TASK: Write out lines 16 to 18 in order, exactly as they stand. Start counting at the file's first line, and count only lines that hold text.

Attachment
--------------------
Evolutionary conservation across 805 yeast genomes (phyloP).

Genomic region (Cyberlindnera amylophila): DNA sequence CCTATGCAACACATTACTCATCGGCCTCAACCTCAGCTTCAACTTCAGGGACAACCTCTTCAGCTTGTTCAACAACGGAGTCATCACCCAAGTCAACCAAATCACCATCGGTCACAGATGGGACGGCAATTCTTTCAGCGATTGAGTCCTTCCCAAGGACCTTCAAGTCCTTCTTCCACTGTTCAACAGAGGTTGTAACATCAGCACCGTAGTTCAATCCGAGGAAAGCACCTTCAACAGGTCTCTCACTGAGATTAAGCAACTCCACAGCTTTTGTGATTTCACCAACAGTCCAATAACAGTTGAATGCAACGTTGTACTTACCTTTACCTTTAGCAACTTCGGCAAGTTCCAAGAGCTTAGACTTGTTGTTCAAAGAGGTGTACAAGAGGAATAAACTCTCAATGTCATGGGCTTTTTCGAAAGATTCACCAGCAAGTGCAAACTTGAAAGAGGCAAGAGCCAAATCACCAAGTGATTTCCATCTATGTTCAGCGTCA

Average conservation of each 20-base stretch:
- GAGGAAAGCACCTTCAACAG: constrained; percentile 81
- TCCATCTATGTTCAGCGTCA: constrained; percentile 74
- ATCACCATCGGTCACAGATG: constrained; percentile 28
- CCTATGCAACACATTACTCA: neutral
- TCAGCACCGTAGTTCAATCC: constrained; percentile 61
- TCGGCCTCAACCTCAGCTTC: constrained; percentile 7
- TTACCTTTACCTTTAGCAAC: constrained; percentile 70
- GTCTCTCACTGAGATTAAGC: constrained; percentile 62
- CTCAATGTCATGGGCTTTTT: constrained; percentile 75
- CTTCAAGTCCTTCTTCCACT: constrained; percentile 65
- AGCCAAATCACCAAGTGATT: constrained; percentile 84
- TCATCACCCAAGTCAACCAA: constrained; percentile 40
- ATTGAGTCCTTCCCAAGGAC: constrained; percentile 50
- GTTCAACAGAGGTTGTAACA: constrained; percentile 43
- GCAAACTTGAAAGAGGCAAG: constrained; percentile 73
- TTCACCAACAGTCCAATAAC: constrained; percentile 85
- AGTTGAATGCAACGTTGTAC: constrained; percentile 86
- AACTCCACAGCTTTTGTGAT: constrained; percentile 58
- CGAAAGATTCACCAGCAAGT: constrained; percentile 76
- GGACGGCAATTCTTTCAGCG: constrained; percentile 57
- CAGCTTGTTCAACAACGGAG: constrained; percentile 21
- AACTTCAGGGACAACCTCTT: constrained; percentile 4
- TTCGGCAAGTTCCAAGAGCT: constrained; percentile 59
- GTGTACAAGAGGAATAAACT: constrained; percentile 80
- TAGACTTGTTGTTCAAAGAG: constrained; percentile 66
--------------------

- ATTGAGTCCTTCCCAAGGAC: constrained; percentile 50
- GTTCAACAGAGGTTGTAACA: constrained; percentile 43
- GCAAACTTGAAAGAGGCAAG: constrained; percentile 73